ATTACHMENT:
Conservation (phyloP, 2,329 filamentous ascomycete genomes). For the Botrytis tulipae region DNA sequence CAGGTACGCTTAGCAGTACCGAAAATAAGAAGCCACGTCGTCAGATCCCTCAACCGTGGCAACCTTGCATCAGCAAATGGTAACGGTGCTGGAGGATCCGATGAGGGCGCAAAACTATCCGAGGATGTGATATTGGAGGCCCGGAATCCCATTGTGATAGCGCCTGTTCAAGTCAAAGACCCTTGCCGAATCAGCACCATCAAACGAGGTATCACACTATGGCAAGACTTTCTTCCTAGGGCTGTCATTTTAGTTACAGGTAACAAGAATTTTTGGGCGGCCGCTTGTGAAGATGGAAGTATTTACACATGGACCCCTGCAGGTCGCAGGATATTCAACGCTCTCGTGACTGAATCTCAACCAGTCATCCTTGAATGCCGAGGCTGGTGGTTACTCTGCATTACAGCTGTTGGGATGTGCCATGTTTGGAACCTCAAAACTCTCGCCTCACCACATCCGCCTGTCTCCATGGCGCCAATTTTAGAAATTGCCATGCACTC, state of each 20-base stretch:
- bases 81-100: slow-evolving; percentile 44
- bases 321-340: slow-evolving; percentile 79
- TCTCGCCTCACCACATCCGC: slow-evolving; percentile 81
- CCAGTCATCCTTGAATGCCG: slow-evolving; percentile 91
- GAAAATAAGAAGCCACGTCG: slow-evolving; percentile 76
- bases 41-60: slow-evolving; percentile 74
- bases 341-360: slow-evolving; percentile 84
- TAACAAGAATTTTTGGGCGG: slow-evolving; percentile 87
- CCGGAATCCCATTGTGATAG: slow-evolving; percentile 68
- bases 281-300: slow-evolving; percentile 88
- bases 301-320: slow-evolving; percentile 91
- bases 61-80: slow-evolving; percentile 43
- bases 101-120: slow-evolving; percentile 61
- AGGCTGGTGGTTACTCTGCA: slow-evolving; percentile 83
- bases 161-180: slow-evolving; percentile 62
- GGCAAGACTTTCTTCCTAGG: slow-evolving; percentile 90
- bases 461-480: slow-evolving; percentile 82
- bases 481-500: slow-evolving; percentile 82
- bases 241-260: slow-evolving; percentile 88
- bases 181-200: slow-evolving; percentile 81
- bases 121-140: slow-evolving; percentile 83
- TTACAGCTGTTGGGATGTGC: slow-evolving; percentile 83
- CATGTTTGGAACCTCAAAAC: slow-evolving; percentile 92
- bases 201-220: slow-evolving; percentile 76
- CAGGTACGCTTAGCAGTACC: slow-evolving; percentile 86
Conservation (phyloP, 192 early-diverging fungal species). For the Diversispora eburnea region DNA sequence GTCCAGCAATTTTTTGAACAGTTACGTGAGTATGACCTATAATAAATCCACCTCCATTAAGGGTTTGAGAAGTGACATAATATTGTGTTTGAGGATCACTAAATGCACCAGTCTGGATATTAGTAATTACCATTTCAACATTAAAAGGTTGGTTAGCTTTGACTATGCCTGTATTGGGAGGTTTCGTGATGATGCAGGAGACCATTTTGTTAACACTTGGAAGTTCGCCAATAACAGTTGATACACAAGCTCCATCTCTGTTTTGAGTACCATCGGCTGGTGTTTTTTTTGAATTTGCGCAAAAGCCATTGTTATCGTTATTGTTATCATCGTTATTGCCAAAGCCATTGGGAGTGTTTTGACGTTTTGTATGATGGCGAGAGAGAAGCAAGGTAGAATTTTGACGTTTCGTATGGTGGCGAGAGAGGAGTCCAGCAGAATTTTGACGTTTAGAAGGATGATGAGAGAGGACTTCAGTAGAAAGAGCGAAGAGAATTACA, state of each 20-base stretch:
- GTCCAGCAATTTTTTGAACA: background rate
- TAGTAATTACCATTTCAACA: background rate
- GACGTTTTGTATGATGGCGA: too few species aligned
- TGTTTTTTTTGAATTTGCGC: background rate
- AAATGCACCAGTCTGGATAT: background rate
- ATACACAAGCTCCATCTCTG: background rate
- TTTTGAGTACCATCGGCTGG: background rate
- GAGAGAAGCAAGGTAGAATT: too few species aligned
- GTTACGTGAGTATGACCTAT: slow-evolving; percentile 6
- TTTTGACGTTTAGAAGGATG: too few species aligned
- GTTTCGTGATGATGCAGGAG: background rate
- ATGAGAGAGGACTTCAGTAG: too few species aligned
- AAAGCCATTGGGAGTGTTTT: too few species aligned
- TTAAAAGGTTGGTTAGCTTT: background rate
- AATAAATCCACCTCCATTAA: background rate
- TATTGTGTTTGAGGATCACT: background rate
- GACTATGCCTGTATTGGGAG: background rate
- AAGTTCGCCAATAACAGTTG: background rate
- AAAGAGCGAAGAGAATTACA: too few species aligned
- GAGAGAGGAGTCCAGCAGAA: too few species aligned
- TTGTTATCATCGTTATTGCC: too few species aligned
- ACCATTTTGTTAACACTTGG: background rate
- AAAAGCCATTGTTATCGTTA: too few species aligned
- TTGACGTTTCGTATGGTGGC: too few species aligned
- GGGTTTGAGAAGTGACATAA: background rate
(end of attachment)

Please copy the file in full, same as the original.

Conservation (phyloP, 2,329 filamentous ascomycete genomes). For the Botrytis tulipae region DNA sequence CAGGTACGCTTAGCAGTACCGAAAATAAGAAGCCACGTCGTCAGATCCCTCAACCGTGGCAACCTTGCATCAGCAAATGGTAACGGTGCTGGAGGATCCGATGAGGGCGCAAAACTATCCGAGGATGTGATATTGGAGGCCCGGAATCCCATTGTGATAGCGCCTGTTCAAGTCAAAGACCCTTGCCGAATCAGCACCATCAAACGAGGTATCACACTATGGCAAGACTTTCTTCCTAGGGCTGTCATTTTAGTTACAGGTAACAAGAATTTTTGGGCGGCCGCTTGTGAAGATGGAAGTATTTACACATGGACCCCTGCAGGTCGCAGGATATTCAACGCTCTCGTGACTGAATCTCAACCAGTCATCCTTGAATGCCGAGGCTGGTGGTTACTCTGCATTACAGCTGTTGGGATGTGCCATGTTTGGAACCTCAAAACTCTCGCCTCACCACATCCGCCTGTCTCCATGGCGCCAATTTTAGAAATTGCCATGCACTC, state of each 20-base stretch:
- bases 81-100: slow-evolving; percentile 44
- bases 321-340: slow-evolving; percentile 79
- TCTCGCCTCACCACATCCGC: slow-evolving; percentile 81
- CCAGTCATCCTTGAATGCCG: slow-evolving; percentile 91
- GAAAATAAGAAGCCACGTCG: slow-evolving; percentile 76
- bases 41-60: slow-evolving; percentile 74
- bases 341-360: slow-evolving; percentile 84
- TAACAAGAATTTTTGGGCGG: slow-evolving; percentile 87
- CCGGAATCCCATTGTGATAG: slow-evolving; percentile 68
- bases 281-300: slow-evolving; percentile 88
- bases 301-320: slow-evolving; percentile 91
- bases 61-80: slow-evolving; percentile 43
- bases 101-120: slow-evolving; percentile 61
- AGGCTGGTGGTTACTCTGCA: slow-evolving; percentile 83
- bases 161-180: slow-evolving; percentile 62
- GGCAAGACTTTCTTCCTAGG: slow-evolving; percentile 90
- bases 461-480: slow-evolving; percentile 82
- bases 481-500: slow-evolving; percentile 82
- bases 241-260: slow-evolving; percentile 88
- bases 181-200: slow-evolving; percentile 81
- bases 121-140: slow-evolving; percentile 83
- TTACAGCTGTTGGGATGTGC: slow-evolving; percentile 83
- CATGTTTGGAACCTCAAAAC: slow-evolving; percentile 92
- bases 201-220: slow-evolving; percentile 76
- CAGGTACGCTTAGCAGTACC: slow-evolving; percentile 86
Conservation (phyloP, 192 early-diverging fungal species). For the Diversispora eburnea region DNA sequence GTCCAGCAATTTTTTGAACAGTTACGTGAGTATGACCTATAATAAATCCACCTCCATTAAGGGTTTGAGAAGTGACATAATATTGTGTTTGAGGATCACTAAATGCACCAGTCTGGATATTAGTAATTACCATTTCAACATTAAAAGGTTGGTTAGCTTTGACTATGCCTGTATTGGGAGGTTTCGTGATGATGCAGGAGACCATTTTGTTAACACTTGGAAGTTCGCCAATAACAGTTGATACACAAGCTCCATCTCTGTTTTGAGTACCATCGGCTGGTGTTTTTTTTGAATTTGCGCAAAAGCCATTGTTATCGTTATTGTTATCATCGTTATTGCCAAAGCCATTGGGAGTGTTTTGACGTTTTGTATGATGGCGAGAGAGAAGCAAGGTAGAATTTTGACGTTTCGTATGGTGGCGAGAGAGGAGTCCAGCAGAATTTTGACGTTTAGAAGGATGATGAGAGAGGACTTCAGTAGAAAGAGCGAAGAGAATTACA, state of each 20-base stretch:
- GTCCAGCAATTTTTTGAACA: background rate
- TAGTAATTACCATTTCAACA: background rate
- GACGTTTTGTATGATGGCGA: too few species aligned
- TGTTTTTTTTGAATTTGCGC: background rate
- AAATGCACCAGTCTGGATAT: background rate
- ATACACAAGCTCCATCTCTG: background rate
- TTTTGAGTACCATCGGCTGG: background rate
- GAGAGAAGCAAGGTAGAATT: too few species aligned
- GTTACGTGAGTATGACCTAT: slow-evolving; percentile 6
- TTTTGACGTTTAGAAGGATG: too few species aligned
- GTTTCGTGATGATGCAGGAG: background rate
- ATGAGAGAGGACTTCAGTAG: too few species aligned
- AAAGCCATTGGGAGTGTTTT: too few species aligned
- TTAAAAGGTTGGTTAGCTTT: background rate
- AATAAATCCACCTCCATTAA: background rate
- TATTGTGTTTGAGGATCACT: background rate
- GACTATGCCTGTATTGGGAG: background rate
- AAGTTCGCCAATAACAGTTG: background rate
- AAAGAGCGAAGAGAATTACA: too few species aligned
- GAGAGAGGAGTCCAGCAGAA: too few species aligned
- TTGTTATCATCGTTATTGCC: too few species aligned
- ACCATTTTGTTAACACTTGG: background rate
- AAAAGCCATTGTTATCGTTA: too few species aligned
- TTGACGTTTCGTATGGTGGC: too few species aligned
- GGGTTTGAGAAGTGACATAA: background rate